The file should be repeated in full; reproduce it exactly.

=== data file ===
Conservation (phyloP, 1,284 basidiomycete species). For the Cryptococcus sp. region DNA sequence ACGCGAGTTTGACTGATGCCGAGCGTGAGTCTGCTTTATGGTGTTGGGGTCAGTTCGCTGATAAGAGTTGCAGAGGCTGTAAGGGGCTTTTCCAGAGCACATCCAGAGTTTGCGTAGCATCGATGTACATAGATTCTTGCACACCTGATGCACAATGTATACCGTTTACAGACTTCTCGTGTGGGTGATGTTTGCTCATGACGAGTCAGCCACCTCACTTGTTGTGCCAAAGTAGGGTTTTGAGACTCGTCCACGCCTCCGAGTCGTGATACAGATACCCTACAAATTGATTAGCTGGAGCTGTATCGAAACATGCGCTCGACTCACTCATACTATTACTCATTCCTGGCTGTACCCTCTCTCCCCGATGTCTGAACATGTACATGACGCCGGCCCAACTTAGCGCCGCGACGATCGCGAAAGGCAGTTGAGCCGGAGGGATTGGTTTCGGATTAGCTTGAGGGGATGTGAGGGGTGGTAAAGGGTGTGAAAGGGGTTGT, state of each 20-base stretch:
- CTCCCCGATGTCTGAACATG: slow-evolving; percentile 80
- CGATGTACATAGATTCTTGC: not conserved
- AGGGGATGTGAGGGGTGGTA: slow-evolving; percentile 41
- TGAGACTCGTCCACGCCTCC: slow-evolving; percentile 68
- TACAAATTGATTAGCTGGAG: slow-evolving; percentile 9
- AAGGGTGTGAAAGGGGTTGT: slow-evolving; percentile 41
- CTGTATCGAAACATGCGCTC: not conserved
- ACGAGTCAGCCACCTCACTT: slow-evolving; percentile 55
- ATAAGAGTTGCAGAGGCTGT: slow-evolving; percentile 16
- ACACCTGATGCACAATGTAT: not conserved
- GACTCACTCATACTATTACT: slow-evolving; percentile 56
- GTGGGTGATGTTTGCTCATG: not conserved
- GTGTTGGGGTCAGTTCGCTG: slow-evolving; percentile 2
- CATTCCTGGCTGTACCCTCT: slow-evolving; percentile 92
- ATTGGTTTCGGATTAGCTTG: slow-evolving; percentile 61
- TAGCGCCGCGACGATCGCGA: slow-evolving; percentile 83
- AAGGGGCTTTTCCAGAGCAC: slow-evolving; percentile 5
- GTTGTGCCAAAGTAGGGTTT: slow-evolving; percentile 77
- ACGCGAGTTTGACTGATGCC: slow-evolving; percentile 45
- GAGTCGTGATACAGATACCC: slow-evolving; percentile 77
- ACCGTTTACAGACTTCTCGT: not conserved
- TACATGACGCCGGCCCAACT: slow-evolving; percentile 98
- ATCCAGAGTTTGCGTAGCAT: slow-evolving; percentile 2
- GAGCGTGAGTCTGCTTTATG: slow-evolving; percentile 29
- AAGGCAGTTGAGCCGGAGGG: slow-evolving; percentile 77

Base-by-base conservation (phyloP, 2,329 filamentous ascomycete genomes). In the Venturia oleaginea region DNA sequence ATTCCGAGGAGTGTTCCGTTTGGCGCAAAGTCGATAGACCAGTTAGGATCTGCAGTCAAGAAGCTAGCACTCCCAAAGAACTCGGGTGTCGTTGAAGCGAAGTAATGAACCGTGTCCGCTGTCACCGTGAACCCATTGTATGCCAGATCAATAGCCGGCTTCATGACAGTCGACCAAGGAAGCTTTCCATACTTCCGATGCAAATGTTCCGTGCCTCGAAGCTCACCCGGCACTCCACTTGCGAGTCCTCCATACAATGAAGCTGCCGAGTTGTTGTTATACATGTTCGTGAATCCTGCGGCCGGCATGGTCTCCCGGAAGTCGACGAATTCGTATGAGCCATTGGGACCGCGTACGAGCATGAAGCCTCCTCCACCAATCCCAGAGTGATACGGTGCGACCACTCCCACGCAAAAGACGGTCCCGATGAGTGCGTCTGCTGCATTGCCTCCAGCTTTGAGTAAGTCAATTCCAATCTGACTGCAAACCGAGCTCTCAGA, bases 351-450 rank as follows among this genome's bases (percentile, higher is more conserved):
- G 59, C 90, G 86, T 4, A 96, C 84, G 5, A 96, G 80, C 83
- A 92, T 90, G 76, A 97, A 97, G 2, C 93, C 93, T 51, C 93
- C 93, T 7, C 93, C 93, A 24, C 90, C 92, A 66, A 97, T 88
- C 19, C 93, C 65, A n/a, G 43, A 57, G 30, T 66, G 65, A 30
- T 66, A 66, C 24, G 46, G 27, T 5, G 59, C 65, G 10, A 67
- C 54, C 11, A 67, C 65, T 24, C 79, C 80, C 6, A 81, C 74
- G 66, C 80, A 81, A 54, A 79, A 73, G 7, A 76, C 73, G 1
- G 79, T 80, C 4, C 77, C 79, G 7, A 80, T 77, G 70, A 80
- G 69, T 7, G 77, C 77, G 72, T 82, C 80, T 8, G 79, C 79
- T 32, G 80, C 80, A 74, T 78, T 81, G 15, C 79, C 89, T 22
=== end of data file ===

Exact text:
Conservation (phyloP, 1,284 basidiomycete species). For the Cryptococcus sp. region DNA sequence ACGCGAGTTTGACTGATGCCGAGCGTGAGTCTGCTTTATGGTGTTGGGGTCAGTTCGCTGATAAGAGTTGCAGAGGCTGTAAGGGGCTTTTCCAGAGCACATCCAGAGTTTGCGTAGCATCGATGTACATAGATTCTTGCACACCTGATGCACAATGTATACCGTTTACAGACTTCTCGTGTGGGTGATGTTTGCTCATGACGAGTCAGCCACCTCACTTGTTGTGCCAAAGTAGGGTTTTGAGACTCGTCCACGCCTCCGAGTCGTGATACAGATACCCTACAAATTGATTAGCTGGAGCTGTATCGAAACATGCGCTCGACTCACTCATACTATTACTCATTCCTGGCTGTACCCTCTCTCCCCGATGTCTGAACATGTACATGACGCCGGCCCAACTTAGCGCCGCGACGATCGCGAAAGGCAGTTGAGCCGGAGGGATTGGTTTCGGATTAGCTTGAGGGGATGTGAGGGGTGGTAAAGGGTGTGAAAGGGGTTGT, state of each 20-base stretch:
- CTCCCCGATGTCTGAACATG: slow-evolving; percentile 80
- CGATGTACATAGATTCTTGC: not conserved
- AGGGGATGTGAGGGGTGGTA: slow-evolving; percentile 41
- TGAGACTCGTCCACGCCTCC: slow-evolving; percentile 68
- TACAAATTGATTAGCTGGAG: slow-evolving; percentile 9
- AAGGGTGTGAAAGGGGTTGT: slow-evolving; percentile 41
- CTGTATCGAAACATGCGCTC: not conserved
- ACGAGTCAGCCACCTCACTT: slow-evolving; percentile 55
- ATAAGAGTTGCAGAGGCTGT: slow-evolving; percentile 16
- ACACCTGATGCACAATGTAT: not conserved
- GACTCACTCATACTATTACT: slow-evolving; percentile 56
- GTGGGTGATGTTTGCTCATG: not conserved
- GTGTTGGGGTCAGTTCGCTG: slow-evolving; percentile 2
- CATTCCTGGCTGTACCCTCT: slow-evolving; percentile 92
- ATTGGTTTCGGATTAGCTTG: slow-evolving; percentile 61
- TAGCGCCGCGACGATCGCGA: slow-evolving; percentile 83
- AAGGGGCTTTTCCAGAGCAC: slow-evolving; percentile 5
- GTTGTGCCAAAGTAGGGTTT: slow-evolving; percentile 77
- ACGCGAGTTTGACTGATGCC: slow-evolving; percentile 45
- GAGTCGTGATACAGATACCC: slow-evolving; percentile 77
- ACCGTTTACAGACTTCTCGT: not conserved
- TACATGACGCCGGCCCAACT: slow-evolving; percentile 98
- ATCCAGAGTTTGCGTAGCAT: slow-evolving; percentile 2
- GAGCGTGAGTCTGCTTTATG: slow-evolving; percentile 29
- AAGGCAGTTGAGCCGGAGGG: slow-evolving; percentile 77

Base-by-base conservation (phyloP, 2,329 filamentous ascomycete genomes). In the Venturia oleaginea region DNA sequence ATTCCGAGGAGTGTTCCGTTTGGCGCAAAGTCGATAGACCAGTTAGGATCTGCAGTCAAGAAGCTAGCACTCCCAAAGAACTCGGGTGTCGTTGAAGCGAAGTAATGAACCGTGTCCGCTGTCACCGTGAACCCATTGTATGCCAGATCAATAGCCGGCTTCATGACAGTCGACCAAGGAAGCTTTCCATACTTCCGATGCAAATGTTCCGTGCCTCGAAGCTCACCCGGCACTCCACTTGCGAGTCCTCCATACAATGAAGCTGCCGAGTTGTTGTTATACATGTTCGTGAATCCTGCGGCCGGCATGGTCTCCCGGAAGTCGACGAATTCGTATGAGCCATTGGGACCGCGTACGAGCATGAAGCCTCCTCCACCAATCCCAGAGTGATACGGTGCGACCACTCCCACGCAAAAGACGGTCCCGATGAGTGCGTCTGCTGCATTGCCTCCAGCTTTGAGTAAGTCAATTCCAATCTGACTGCAAACCGAGCTCTCAGA, bases 351-450 rank as follows among this genome's bases (percentile, higher is more conserved):
- G 59, C 90, G 86, T 4, A 96, C 84, G 5, A 96, G 80, C 83
- A 92, T 90, G 76, A 97, A 97, G 2, C 93, C 93, T 51, C 93
- C 93, T 7, C 93, C 93, A 24, C 90, C 92, A 66, A 97, T 88
- C 19, C 93, C 65, A n/a, G 43, A 57, G 30, T 66, G 65, A 30
- T 66, A 66, C 24, G 46, G 27, T 5, G 59, C 65, G 10, A 67
- C 54, C 11, A 67, C 65, T 24, C 79, C 80, C 6, A 81, C 74
- G 66, C 80, A 81, A 54, A 79, A 73, G 7, A 76, C 73, G 1
- G 79, T 80, C 4, C 77, C 79, G 7, A 80, T 77, G 70, A 80
- G 69, T 7, G 77, C 77, G 72, T 82, C 80, T 8, G 79, C 79
- T 32, G 80, C 80, A 74, T 78, T 81, G 15, C 79, C 89, T 22